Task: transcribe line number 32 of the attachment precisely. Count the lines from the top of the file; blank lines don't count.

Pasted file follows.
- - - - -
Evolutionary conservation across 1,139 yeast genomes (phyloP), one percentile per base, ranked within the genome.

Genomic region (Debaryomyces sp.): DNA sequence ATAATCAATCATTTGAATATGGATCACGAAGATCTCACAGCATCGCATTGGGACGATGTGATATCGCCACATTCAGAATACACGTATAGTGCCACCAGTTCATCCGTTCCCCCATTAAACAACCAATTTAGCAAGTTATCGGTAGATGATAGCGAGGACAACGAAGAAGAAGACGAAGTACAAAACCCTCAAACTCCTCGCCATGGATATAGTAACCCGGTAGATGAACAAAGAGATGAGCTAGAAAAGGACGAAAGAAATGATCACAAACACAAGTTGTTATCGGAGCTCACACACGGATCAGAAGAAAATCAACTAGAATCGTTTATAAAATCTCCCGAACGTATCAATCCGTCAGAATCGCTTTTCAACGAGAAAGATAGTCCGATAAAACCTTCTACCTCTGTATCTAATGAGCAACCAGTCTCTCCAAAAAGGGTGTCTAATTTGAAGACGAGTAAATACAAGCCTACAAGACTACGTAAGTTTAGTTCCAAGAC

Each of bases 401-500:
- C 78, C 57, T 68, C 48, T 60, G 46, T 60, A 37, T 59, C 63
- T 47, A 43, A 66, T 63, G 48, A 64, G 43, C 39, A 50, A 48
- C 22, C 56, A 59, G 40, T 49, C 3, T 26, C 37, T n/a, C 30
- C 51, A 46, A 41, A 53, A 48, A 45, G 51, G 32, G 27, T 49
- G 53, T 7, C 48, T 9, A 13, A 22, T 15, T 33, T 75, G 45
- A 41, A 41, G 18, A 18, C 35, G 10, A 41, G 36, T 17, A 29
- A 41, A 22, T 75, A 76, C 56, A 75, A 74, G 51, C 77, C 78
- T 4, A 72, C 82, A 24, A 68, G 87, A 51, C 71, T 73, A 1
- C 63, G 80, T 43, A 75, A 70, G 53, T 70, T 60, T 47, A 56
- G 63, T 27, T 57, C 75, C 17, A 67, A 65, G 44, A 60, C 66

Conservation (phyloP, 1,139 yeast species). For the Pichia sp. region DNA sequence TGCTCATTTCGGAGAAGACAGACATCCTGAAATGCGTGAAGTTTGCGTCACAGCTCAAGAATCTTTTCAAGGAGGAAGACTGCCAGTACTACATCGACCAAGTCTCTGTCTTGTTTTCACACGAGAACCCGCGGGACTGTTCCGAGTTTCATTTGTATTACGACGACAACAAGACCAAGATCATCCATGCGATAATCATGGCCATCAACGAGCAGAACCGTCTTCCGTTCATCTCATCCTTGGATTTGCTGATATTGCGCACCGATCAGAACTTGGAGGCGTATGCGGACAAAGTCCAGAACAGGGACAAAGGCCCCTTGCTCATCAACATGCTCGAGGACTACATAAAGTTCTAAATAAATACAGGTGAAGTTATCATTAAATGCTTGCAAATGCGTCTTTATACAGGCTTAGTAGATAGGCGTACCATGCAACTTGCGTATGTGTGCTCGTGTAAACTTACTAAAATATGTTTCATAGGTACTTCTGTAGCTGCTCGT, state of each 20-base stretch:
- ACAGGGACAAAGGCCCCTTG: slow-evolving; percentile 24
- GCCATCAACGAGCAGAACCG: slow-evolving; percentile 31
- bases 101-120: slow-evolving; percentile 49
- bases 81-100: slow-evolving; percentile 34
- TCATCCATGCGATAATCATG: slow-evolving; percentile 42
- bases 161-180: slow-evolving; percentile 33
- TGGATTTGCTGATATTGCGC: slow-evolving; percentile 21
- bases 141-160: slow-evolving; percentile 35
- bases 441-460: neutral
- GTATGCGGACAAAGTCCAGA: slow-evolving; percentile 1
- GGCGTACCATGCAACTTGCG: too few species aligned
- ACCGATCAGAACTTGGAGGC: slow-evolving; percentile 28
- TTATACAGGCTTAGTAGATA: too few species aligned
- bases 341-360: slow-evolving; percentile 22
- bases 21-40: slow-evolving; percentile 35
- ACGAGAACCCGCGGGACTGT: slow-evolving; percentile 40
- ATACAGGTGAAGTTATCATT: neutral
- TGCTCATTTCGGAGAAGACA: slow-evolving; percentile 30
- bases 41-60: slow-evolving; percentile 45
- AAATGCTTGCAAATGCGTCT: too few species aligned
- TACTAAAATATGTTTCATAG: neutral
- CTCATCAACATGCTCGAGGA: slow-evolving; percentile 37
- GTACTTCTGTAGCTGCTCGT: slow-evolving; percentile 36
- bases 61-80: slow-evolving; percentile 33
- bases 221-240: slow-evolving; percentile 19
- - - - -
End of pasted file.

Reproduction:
- TGCTCATTTCGGAGAAGACA: slow-evolving; percentile 30